Mumbai: Australia's spin legend Shane Warne said that IPL win as as the most exciting chapter of a 20-year career that has included several Ashes series, world records and a World Cup victory.
Warne has also urged authorities to impose an annual two-month freeze on international cricket in deference to the Twenty20 competition. The champion leg spinner retired from international cricket two years ago but is still the playing coach of the Rajasthan Royals in the IPL and led the unfancied team to the championship in its inaugural season last year.
Warne said cricketing nations, led by the ICC, had to agree on a two-month break in scheduling to ensure players were not forced to choose between club and country. "I think for world cricket, I think [because of] the IPL for April and May, there should be no international cricket, and all the players around the world should be involved," he said.
"In 20 years of playing … I haven't experienced any like what I experienced in India last year. It was truly unbelievable. The Ashes [in] '05 comes pretty close to the intensity of the crowd, and the passion and the news, but we were getting [more than] 110,000 at Eden Gardens, there was 25,000 outside the ground for the final, plus 90,000 in the stadium."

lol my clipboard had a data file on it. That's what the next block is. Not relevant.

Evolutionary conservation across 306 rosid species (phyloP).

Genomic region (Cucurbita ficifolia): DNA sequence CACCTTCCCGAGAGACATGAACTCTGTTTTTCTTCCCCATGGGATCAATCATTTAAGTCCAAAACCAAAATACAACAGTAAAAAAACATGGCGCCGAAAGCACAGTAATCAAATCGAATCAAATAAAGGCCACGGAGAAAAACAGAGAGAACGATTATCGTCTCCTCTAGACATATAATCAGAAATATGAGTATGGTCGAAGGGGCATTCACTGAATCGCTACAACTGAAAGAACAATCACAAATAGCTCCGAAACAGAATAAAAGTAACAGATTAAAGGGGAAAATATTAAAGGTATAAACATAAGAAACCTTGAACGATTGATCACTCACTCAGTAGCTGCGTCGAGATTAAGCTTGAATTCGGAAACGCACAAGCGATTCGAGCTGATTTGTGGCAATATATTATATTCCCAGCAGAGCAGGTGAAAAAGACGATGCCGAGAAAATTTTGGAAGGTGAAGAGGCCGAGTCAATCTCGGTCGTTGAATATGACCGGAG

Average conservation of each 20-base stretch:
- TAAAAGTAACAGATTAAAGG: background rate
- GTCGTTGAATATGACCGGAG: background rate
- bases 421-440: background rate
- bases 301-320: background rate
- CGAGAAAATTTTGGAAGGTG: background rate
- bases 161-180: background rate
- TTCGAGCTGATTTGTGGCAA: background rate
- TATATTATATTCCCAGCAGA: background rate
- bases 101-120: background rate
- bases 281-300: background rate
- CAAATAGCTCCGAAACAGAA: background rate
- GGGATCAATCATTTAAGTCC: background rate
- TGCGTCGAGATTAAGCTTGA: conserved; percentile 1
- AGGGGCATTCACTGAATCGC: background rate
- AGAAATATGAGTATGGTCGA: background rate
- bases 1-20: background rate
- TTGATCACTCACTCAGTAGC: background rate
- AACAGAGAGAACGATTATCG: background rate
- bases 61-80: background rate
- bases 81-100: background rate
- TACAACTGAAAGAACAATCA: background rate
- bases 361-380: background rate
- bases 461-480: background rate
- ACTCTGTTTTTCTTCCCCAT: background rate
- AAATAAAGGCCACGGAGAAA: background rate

While international players signed to the IPL last season were able to opt out of matches in India when their country was playing matches, recent IPL rule changes will prevent franchises (clubs) from signing temporary replacement players. This will increase the pressure on elite players to honour their lucrative IPL contracts, even if it means boycotting their national team.
"When you consider that most international cricketers are being paid far more by the IPL than by their home boards, for significantly less cricket, this won't be a terribly difficult decision," Australian Cricketers' Association chief executive Paul Marsh said last month.
The issue of match scheduling is being discussed by Cricket Australia and the ACA in their negotiations over a new memorandum of understanding, which is effectively an enterprise bargaining agreement between CA and its international and state cricketers.
"The Australian players, hopefully they can come to some sort of compromise and everyone is able to play," Warne said.
"I think for the players, they have to have that opportunity to earn (all) the money they can possibly make, but also to sell the brand of cricket worldwide. Twenty20, I believe, is one of the best forms to do that."